This content relates to : EMERGING ECONOMY – INDIA
Emerging economies such as India represent underserved yet attractive opportunities for product innovations.
Successfully developing innovations for emerging economies requires a clean slate approach as well as autonomy for local product development teams.
Such innovations can be subsequently targeted at developed markets via appropriate reverse innovation strategies.
Anand Kumar Jaiswal
Indian Institute of Management Ahmedabad
India’s healthcare infrastructure is poor with a very large underserved or unserved population. For three fourths of the population, spending on healthcare is out of pocket. Against this backdrop several multinational companies (MNCs) such as General Electric (GE) have adopted innovation as a strategy to make healthcare affordable. In India, GE developed more than 25 low-cost healthcare devices including ECG machines, baby warmers, photography devices, X-ray machines and PET CT scanners. It thus successfully created an innovation ecosystem. Based on their research, the authors identified the following factors which led to GE’s success in developing frugal innovations.
The first factor was adopting the clean slate approach. It meant unlearning and forgetting about the current solutions and products available in the market. GE realized that to serve rural markets, it needed to reduce the cost to a dramatically low level. Only then would doctors in rural areas purchase these devices as they serve budget-constrained consumers who can pay very little for healthcare services. The clean slate approach differs from the traditional de-featuring approach of MNCs where they attempt to reduce the cost of products by removing ‘unnecessary’ features from them. GE realised that this approach would not work as this could only reduce the cost to a limited extent. Further, products developed using this approach are often not acceptable to rural consumers as they aspire to have products similar to those available to their affluent counterparts.
GE also realised that it needed to create a new organisational structure to facilitate frugal innovations. Traditionally, product development teams in developing countries are accountable to the global headquarters and country heads are primarily responsible for increasing revenues, not for developing innovations. As part of its ‘In India for India’ strategy, it created a new organisational structure with the local growth team given innovation responsibility.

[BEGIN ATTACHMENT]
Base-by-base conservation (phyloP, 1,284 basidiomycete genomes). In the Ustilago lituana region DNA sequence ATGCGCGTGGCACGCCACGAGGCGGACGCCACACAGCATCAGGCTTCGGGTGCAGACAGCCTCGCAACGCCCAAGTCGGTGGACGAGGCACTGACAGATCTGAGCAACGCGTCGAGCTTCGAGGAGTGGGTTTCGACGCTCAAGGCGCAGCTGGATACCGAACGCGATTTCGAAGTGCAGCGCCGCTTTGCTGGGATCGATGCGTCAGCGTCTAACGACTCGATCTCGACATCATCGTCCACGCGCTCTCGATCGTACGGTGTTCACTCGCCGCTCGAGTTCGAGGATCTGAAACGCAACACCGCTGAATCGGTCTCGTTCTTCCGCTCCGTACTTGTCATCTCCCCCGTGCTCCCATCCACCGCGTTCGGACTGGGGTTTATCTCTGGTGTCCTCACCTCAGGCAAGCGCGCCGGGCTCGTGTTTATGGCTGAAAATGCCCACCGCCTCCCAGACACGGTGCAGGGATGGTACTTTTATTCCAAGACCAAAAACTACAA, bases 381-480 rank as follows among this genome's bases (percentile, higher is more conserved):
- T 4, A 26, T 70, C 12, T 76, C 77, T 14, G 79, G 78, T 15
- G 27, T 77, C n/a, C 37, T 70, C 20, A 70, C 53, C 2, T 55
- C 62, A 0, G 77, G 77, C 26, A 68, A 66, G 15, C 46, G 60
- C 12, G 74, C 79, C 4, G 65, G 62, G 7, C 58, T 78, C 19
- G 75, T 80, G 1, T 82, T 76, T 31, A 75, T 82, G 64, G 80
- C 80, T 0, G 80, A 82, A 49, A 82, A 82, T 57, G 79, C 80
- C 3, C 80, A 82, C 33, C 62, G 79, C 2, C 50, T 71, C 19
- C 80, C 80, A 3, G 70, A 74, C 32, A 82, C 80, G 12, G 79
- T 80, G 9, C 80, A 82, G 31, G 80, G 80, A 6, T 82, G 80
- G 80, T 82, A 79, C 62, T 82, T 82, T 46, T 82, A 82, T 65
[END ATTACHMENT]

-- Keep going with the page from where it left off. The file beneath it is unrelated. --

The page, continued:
The next factor was access to GE’s technological resources. While developing medical devices for the local market, teams had full flexibility to use anything they wanted from GE’s technological reservoir. It also meant they were free not to use any technologies that were not relevant.
After successfully developing low-cost medical devices, GE realised that these products also have great market potential in developed countries and thus adopted a reverse innovation strategy. In these countries, cost of healthcare has become a concern lately. GE decided to add functionality to the innovations to make them suitable to the developed country environment. GE could then price these products at a higher level and gain better margins. This also allowed GE to achieve scale advantage by selling these devices in developed countries as well as other developing countries. Initially, GE was apprehensive about exporting these devices to the developed world as it could cannibalise the sale of premium-priced products. However, it realised that it could create entirely new segments and new applications for these devices and thereby expand its customer base in developed countries with the right strategy.
Anand Kumar Jaiswal
Professor of Marketing, Indian Institute of Management Ahmedabad
To learn more, read:
Malodia, Suresh, Shaphali Gupta, and Anand Kumar Jaiswal (2020), “Reverse innovation: a conceptual framework,” Journal of the Academy of Marketing Science, 48, 1009–1029.
Malodia, Suresh and Anand Kumar Jaiswal (2016), GE in India: Changing Healthcare, Harvard Business Publishing.